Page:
Why passwords won’t die next year (or the years after that) | ZDNet

By John Fontana

for Identity Matters

|
December 26, 2014 — 21:26 GMT (05:26 GMT+08:00)

$8.65 billion.

That is the estimated cost
it will take to convert the current U.S. credit card system to EMV
chip-and-pin — roughly $27 per U.S. citizen.

What does that have
to do with passwords? Killing the password won’t come without its own
hefty price tag for corporate and cloud service providers —
back-end/front-end technology replacements/transitions, integration,
maintenance, end-user training and support costs.

In the EMV world the costs are wrapped up in new point-of-sale (POS) terminals, ATM card-reader upgrades, and issuing new cards.

With
authentication, the other important factor is liability, who pays when
things go wrong, a question the credit card industry is answering next
year.

These are transitions that take years not months.

Six Clicks

How do you keep track of all your passwords?

If you have just one password for
everything it’s easy to remember, but we all know that isn’t safe. So
how do you keep track of a large number of them – and not have to worry
about it?

Cloud providers like Google and Yahoo bristle
at the potential support costs and user angst that would come if
passwords were to die — it’s the virtual entry point to their
services. The bigger the service, the greater the costs.

Corporations
have millions of dollars sunk in identity and access management
infrastructure. In many cases, authentication changes will be grafted
onto technology such as single sign-on, which still requires a password.

Innovation won’t seek to kill passwords, only contain them
within a broader equation around authentication type plus value of
resource. (i.e. you’ll face more authentication challenges on your bank
access than your Flickr account).

For authentication changes, liability is the true sticking point just as it has been with EMV.

The
reason merchants haven’t plunged into card changes that are projected
to reduce fraud by up to 40% is because merchants aren’t on the hook for
fraud.

So why the EMV conversion?

On October 2015 a shift
in liability will go into effect and for the first time merchants who
do not have EMV-enabled POS readers will be liable for fraud and not
Visa, MasterCard, Discover, American Express and their banking partners.

The stat that broke that camel’s back was $7.1 billion in fraud in 2013, a 29% increase over 2012.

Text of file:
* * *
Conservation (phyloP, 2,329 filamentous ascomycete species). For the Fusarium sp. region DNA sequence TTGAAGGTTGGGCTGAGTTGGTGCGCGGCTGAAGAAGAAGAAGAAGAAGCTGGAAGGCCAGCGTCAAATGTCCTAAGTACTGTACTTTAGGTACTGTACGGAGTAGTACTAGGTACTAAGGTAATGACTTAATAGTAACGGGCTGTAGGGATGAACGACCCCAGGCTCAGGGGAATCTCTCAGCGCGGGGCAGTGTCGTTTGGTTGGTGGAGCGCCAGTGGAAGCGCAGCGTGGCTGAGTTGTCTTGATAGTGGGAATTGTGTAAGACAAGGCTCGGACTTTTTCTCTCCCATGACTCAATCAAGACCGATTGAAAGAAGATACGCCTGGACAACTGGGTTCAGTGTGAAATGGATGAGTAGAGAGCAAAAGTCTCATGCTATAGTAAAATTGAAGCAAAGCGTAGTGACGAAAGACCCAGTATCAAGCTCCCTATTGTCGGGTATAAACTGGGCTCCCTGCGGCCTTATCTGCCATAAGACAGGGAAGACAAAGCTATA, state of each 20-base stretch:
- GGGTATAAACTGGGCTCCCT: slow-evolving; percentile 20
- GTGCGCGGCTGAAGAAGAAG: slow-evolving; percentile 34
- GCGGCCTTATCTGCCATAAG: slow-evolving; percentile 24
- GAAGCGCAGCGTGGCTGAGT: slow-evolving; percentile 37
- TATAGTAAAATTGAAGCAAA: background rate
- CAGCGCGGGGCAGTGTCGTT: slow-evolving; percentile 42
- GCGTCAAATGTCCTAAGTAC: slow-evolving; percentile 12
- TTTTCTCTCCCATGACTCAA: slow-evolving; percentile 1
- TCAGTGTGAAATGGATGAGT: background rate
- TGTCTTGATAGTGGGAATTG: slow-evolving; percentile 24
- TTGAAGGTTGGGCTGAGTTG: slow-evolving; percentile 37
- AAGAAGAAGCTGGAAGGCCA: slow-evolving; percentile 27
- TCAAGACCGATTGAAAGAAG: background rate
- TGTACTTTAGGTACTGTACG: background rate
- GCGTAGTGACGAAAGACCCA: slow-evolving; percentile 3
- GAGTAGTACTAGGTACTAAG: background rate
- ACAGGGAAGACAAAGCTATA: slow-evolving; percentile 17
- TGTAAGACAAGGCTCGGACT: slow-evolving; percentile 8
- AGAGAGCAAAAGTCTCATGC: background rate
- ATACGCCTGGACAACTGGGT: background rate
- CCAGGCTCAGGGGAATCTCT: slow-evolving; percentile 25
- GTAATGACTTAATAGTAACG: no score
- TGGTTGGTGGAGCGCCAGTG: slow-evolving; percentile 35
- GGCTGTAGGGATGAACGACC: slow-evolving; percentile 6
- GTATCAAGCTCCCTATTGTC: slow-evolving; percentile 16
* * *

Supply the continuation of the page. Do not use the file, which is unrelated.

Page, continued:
A billion anything is a powerful motivator.

On
the password side, the incentive to move to more sophisticated
authentication options is in play. How the Targets, Sonys and lawyers of
the world resolve breach issues will factor prominently in strong
authentication options for the masses.

One major prediction I made
in January is that the discussion around passwords will semantically
shift to authentication. Access control will be defined by specific or
combined forms of authentication applied at specific times to specific
classes of devices, access and transactions.

We’re talking
everything from security questions to capchas, passwords, biometrics,
tokens, gestures, behaviors, and other innovations. Passwords will
become authentication’s failed 1.0 implementation.

Risk mitigation
will define use cases, and liability will be off-loaded whether to a
single identity and access management cloud provider or across a number
of services.

Privacy concerns also will influence these
decisions, especially around techniques such as continuous
authentication, which raises the tracking flag.

Passwords will be
used to signal that you would like to access a service, much like
lining up in front of a popular nightclub. But it will take another
authentication credential (a government-issued ID in the night club
example) or more to gain access authorization.

There will be a range of credential options to ensure a “level of assurance” to “grade” authentication, such as in-person verification for Level of Assurance 4 credentials.

I
know of one U.S. military installation that uses a neutral “pod”
(accessed with a PIV card) that sits between two rooms. The pod has a
built-in scale to check the persons weight (against a database; plus or
minus five pounds margin of error) followed by an iris scanner
authentication. All this happens after the door to the pod is shut and
before the door opens to the next room.

So don’t look (or wait)
for passwords to die, look at authentication as a whole, as a layer to
be architected or inserted via a service provider. Think about use cases
and combinations of authenticators.

Things at first may look a
little more complex (especially as authentication is integrated with
other risk-based tools/strategies), but innovation should eventually put
most of that complexity in the background.

It’s going to be a process. But given recent events, the alternative looks much worse and the costs much higher.

 | ZDNet

via Blogger http://technoeck.blogspot.com/2014/12/why-passwords-wont-die-next-year-or.html

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